61% of U.S. adults will have some type of cardiovascular disease by 2050, report finds

Cardiovascular disease is the leading cause of death and disability in the United States — and new projections find it may become even more common in the next 30 years.

In a report released Tuesday, the American Heart Association says more than 6 in 10 U.S. adults (61%) will have some type of cardiovascular disease, or CVD, by 2050. This is particularly driven by a projected 184 million people with hypertension, or high blood pressure, which is expected to increase from 51.2% in 2020 to 61% in 2025.

“Clinically, cardiovascular disease is identified as a number of specific conditions, including coronary heart disease (including heart attack), arrhythmias (including atrial fibrillation), valvular disease, congenital heart disease, heart failure, stroke and hypertension,” the association defines in its report. “However, high blood pressure is also known as a major risk factor contributing to both heart disease and stroke.”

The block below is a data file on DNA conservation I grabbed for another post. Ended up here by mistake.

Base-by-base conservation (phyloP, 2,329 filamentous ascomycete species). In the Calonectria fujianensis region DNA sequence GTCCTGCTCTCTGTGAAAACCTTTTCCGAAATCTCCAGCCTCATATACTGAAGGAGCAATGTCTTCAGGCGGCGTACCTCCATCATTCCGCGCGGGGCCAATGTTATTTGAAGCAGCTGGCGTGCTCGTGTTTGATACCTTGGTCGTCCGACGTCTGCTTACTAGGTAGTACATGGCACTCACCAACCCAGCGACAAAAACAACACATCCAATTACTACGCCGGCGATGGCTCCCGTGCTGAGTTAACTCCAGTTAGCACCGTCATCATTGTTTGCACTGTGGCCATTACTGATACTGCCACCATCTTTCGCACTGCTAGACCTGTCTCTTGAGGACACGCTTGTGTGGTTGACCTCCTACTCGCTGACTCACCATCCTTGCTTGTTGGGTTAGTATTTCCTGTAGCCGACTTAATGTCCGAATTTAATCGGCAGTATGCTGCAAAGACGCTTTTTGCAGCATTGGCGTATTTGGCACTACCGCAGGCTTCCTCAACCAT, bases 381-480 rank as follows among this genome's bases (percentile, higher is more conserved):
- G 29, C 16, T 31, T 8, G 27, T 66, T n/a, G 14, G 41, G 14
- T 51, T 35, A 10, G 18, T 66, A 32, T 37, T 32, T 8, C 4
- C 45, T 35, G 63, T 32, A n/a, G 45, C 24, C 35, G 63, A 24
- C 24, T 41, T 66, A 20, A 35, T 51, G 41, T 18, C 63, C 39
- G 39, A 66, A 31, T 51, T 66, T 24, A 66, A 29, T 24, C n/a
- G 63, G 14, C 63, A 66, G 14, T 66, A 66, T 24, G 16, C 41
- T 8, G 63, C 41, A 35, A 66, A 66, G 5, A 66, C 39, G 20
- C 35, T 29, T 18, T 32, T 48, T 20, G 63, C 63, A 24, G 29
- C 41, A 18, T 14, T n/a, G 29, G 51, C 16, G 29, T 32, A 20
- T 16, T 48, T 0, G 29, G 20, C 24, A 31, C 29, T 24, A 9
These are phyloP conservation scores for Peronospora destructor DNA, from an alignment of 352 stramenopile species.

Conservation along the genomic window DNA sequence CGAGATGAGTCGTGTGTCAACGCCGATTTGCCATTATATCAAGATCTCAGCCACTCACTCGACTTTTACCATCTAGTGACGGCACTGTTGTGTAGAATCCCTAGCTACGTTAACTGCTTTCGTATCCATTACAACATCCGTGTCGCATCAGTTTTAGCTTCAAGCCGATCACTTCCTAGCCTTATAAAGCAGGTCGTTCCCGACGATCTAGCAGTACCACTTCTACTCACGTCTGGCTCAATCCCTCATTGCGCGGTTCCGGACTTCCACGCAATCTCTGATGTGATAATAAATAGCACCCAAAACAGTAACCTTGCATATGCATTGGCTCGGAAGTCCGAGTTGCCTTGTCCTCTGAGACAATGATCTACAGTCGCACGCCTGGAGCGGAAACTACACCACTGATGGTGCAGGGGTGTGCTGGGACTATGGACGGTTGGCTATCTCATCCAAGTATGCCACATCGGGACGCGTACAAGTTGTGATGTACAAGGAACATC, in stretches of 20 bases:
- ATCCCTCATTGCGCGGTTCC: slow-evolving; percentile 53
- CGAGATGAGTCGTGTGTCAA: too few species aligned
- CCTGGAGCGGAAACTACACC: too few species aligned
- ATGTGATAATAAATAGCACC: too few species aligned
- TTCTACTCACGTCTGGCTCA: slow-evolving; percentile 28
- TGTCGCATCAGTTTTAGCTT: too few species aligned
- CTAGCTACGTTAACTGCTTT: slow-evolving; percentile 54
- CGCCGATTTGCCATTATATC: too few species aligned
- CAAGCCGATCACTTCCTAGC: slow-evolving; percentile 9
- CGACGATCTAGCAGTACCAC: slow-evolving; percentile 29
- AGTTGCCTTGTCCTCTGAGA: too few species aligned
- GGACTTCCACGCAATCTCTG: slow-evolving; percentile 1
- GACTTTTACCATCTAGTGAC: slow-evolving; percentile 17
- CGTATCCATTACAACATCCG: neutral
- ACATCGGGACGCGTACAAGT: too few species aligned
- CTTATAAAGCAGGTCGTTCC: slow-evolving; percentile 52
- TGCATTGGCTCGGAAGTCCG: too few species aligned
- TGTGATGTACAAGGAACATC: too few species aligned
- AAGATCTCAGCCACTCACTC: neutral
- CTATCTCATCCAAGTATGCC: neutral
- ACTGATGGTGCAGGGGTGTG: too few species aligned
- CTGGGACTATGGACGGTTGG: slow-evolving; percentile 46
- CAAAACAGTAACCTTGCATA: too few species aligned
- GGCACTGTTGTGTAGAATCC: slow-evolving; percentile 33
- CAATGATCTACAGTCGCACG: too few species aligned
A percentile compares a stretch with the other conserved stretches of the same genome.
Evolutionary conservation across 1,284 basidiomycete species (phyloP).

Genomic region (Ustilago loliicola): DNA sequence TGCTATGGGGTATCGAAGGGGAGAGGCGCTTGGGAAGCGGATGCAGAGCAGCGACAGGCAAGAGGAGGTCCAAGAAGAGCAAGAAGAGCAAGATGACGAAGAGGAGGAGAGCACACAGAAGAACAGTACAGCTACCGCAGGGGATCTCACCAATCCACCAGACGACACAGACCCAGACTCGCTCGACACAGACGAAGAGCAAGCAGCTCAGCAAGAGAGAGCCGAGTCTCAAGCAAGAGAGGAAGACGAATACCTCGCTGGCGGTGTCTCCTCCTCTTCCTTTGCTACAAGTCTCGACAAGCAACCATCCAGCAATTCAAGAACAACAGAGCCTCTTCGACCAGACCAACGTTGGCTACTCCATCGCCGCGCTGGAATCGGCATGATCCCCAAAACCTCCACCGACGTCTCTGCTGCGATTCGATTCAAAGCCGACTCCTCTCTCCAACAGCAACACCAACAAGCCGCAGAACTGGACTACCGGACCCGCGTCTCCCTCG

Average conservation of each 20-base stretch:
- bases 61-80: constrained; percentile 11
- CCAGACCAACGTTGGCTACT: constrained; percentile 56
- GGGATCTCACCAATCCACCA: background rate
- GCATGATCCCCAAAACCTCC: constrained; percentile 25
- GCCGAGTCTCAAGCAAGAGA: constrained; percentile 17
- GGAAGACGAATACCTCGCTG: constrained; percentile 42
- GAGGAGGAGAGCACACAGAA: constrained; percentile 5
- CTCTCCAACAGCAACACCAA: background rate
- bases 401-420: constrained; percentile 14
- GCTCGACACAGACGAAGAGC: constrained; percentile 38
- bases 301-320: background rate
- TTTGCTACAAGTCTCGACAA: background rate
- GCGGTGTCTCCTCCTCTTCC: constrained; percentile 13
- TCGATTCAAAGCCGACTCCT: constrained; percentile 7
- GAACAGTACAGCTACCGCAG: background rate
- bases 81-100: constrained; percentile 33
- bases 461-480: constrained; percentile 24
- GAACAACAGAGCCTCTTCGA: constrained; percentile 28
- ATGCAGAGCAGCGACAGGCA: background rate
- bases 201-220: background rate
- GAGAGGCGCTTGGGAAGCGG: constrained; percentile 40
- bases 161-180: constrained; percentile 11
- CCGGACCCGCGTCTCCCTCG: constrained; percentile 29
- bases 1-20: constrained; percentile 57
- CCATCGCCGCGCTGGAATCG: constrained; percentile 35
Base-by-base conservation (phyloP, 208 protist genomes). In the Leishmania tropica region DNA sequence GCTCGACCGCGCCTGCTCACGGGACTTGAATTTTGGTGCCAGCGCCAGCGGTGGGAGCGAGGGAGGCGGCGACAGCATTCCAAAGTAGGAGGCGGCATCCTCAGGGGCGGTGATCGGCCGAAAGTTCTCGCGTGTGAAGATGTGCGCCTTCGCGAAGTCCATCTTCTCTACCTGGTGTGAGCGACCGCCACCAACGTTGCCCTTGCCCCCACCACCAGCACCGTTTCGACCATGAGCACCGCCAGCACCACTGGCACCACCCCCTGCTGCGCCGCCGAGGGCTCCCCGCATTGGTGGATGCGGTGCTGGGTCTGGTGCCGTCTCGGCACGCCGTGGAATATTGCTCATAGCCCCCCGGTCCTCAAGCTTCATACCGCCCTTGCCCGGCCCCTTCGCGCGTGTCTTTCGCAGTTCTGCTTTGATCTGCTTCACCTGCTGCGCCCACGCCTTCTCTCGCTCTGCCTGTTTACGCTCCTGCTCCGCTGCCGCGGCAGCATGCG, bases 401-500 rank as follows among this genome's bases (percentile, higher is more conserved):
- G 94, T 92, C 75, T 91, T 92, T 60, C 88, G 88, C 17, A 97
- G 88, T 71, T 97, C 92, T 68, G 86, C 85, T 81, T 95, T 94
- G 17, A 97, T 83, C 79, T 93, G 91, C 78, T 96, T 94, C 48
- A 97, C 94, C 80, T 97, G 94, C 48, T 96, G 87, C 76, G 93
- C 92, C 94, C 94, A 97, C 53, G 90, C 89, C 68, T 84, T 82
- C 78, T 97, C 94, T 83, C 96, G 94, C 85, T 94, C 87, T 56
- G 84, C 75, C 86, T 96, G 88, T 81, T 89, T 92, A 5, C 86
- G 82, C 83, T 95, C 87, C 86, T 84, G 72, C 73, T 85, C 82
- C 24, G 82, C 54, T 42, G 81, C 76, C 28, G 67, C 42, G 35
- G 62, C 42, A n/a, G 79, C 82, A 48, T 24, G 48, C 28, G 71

Where are other increases expected?

Total CVD diagnoses, which includes numbers for stroke but not high blood pressure, will increase from 11.3% to 15% or from 28 million to 45 million adults, during the same time.

Stroke specifically will see the largest increase, according to the report, jumping from 3.9% to 6.4%, with the “total prevalence number nearly doubling from 10 million to almost 20 million adults.”

Increases were also projected for coronary heart disease (from 7.8% to 9.2%) and heart failure (from 2.7% to 3.8%).

And while there is a projected decline of high cholesterol diagnoses, other risk factors like obesity and diabetes will also increase, from 43.1% to 60.6% and 16.3% to 26.8%, respectively. 

Prevalence also varies by racial and ethnic groups, the report found. For example, the increase in total projected numbers of people with CVD and poor health behaviors rose most among Hispanic adults and Asian populations, while Black adults are projected to have the highest prevalence of hypertension, diabetes and obesity.

These disparities can be attributed to “individual, structural and systemic racism, as well as socioeconomic factors and access to care,” the report notes.